Luke Hammond says when he was growing up in Tasmania a traditional roast lamb was often on the menu. “My lamb memories are more just your regular meat and veg, gravy and mint sauce,” he says. But when the head chef of Collingwood’s Hotel Jesus lived overseas in Mexico and Brazil, the way he saw the meat started to change.
“In Mexican cuisine, it’s definitely a lot more spiced and slower cooked,” he says. “Lamb rack is made in banana leaf and in the pits, and cooked overnight for 18 hours.”
Hotel Jesus does a slow cooked twice-cooked brisket Xico mole and a lamb shoulder barbacoa, but Hammond’s spiced-up lamb-rack recipe is time-poor friendly. “It’s an easy dish if you haven’t got much time,” Hammond says. “Something you can easily just throw on quickly.”
It all starts with making a simplified mole-inspired rub, a traditional Mexican sauce that can consist of 80 ingredients and take a couple days to make. “With the dry rub, I took a lot of elements out of that,” Hammond says. “What’s left is cacao powder, chilli powder, cumin, brown sugar, some smoky paprika; just to give a few of the flavour elements of a mole.”
Hammond opts for lamb because it’s versatile. “You can do anything you want with it,” he says. “There’s so many different parts of it – you can easily just put a chop on that quickly cooks in a couple of minutes, or you can have shanks you can slow cook.”
For this recipe, throw the rubbed lamb on the barbeque for that chargrill flavour, otherwise it cooks just as well in a frying pan or under the grill. “It will still come out with the same sort of flavour,” he says. “The rub caramelises nicely, giving the lamb a really smoky, spicy and sweet flavour. The chocolate gives a nice bitterness.”
Hammond pairs it with a simple and fresh cabbage salad, and an avocado and mint salsa. “Mint goes very well with lamb,” he says. “It cuts through a bit of that fat and sweetness on the lamb.”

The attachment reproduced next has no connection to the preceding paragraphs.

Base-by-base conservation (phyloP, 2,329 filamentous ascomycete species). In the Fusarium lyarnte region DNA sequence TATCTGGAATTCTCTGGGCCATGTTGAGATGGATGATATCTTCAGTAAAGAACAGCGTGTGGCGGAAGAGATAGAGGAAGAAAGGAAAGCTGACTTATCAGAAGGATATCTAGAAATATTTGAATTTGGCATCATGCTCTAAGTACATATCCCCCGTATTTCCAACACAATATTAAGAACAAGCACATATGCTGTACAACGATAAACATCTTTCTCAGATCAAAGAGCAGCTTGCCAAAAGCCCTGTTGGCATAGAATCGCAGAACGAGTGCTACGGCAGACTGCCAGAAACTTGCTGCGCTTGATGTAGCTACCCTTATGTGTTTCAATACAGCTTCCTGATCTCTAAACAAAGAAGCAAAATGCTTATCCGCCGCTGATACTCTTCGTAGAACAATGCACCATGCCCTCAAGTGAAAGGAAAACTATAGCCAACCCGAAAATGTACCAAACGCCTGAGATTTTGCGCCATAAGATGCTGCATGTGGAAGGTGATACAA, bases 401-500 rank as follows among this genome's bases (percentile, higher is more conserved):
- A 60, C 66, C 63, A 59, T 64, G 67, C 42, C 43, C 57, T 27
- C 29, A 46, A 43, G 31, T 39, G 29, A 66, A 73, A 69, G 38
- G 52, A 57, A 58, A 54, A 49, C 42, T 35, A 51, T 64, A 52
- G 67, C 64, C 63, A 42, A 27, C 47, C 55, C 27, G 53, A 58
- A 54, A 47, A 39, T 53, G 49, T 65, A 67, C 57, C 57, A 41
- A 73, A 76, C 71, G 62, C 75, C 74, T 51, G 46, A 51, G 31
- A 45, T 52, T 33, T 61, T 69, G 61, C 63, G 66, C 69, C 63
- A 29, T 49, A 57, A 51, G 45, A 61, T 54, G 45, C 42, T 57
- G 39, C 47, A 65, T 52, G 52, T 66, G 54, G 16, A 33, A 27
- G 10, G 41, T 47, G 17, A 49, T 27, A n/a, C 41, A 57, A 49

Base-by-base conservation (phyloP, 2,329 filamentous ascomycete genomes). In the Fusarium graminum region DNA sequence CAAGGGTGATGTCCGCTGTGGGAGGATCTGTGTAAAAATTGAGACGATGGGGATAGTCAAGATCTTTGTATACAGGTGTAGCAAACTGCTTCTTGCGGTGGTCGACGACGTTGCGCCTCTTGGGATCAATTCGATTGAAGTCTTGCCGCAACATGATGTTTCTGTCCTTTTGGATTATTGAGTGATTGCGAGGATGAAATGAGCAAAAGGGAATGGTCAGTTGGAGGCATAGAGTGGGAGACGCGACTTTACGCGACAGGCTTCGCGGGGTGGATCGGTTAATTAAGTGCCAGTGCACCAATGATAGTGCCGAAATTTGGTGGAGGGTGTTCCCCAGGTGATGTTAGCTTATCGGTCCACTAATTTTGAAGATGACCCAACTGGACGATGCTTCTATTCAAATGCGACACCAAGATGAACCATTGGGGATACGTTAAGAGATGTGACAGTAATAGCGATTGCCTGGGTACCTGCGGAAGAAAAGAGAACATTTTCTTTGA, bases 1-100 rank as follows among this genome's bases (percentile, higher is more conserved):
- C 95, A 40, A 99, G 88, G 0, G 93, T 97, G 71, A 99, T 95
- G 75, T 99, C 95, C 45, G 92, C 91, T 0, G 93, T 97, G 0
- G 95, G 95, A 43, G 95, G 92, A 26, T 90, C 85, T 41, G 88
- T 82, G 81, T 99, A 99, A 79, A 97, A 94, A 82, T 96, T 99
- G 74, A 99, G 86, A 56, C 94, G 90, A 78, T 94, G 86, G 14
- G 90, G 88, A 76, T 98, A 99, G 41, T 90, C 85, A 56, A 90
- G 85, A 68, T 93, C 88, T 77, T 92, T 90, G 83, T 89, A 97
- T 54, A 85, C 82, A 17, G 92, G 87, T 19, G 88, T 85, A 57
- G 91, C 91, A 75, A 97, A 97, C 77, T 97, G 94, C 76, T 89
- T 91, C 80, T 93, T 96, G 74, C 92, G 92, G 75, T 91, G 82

The rule to follow here: rest it for as long as you cook it. “You’re allowing the muscles to relax back and the juices all stay back into the meat,” he says. “It keeps the meat much juicier.”
As a quick “interactive dinner party”-style option, Hammond says to enjoy with a cold Mexican beer or mezcal. “It’s a simple dish anyone could probably do in half and hour,” he says. “In Mexican cuisine, you can have a bunch of ingredients and tortillas and everyone can sit around and make your own tacos.”
Mole-Rubbed Lamb Rack With Salsa and Cabbage Salad, by Hotel Jesus
Lamb rack and dry rub
4-point shoulder rack, cut into chops
2 tbsp vegetable oil
1 tsp cacao powder
1 tsp smoky paprika
1 tsp chilli powder
1 tsp ground cumin
2 tsp sea-salt flakes
2 tsp brown sugar
¼ tsp ground cinnamon
½ tsp black pepper
Avocado and mint salsa
Juice of 1 lime
½ tsp salt
1 tsp chopped mint
¼ cup finely sliced red cabbage
¼ cup finely sliced white cabbage
¼ cup julienne carrot
¼ cup julienne green apple
¼ cup julienne breakfast radish
1 tbsp julienne mint
1 tbsp micro coriander (substitute for coriander)
2 tbsp olive oil
Juice of 1 lime
Juice of ½ orange
1 tsp apple cider vinegar
½ tsp agave nectar (can substitute for honey)
Sea salt to taste
Combine all dry ingredients for the dry rub. Rub the chops with the vegetable oil, and cover with dry-rub mix. Place onto a barbeque or chargrill and cook for approximately 2 minutes. Rotate the chop 90 degrees and cook for a further minute. Flip the chops over and repeat the process. Remove the chops from the grill and rest for 3 to 4 minutes.
For the avocado salsa, remove the pip from the avocado and scoop out the flesh into a blender. Add all other ingredients and blend to a creamy consistency. If it is too thick, add a little water.
For the cabbages salad, toss all ingredients together and set aside.
Combine all the ingredients for the dressing and whisk until combined.
While there are a handful of ingredients in the dry rub alone, most are already in the pantry. Normal paprika will do, for example, or ditch the chilli if you don’t like it hot.
If you don’t have a food processor or blender, mash up your avocado with a fork. “Have it a little bit more chunky rather than smooth and creamy: the same flavour will be there,” Hammond says.
Run the carrot, green apple and radish through a grater for a short cut.
Rotating the chop is “just one of those restaurant things”, Hammond says, to get that nice little hash tag mark.
Double or triple the recipe for more people. “If it was a dish you did enjoy, make that spice mixture in a bigger bunch and keep it in your cupboard for weeks on end,” Hammond suggests.
Corn-based tortillas are authentic Mexican, whereas flour-based are Tex-Mex. Heat a dry frying pan on medium heat, frying each for 10 seconds on both sides. Wrap in a tea towel for 3 to 4 minutes to steam before serving.
This article is produced by Broadsheet in partnership with Australian Lamb.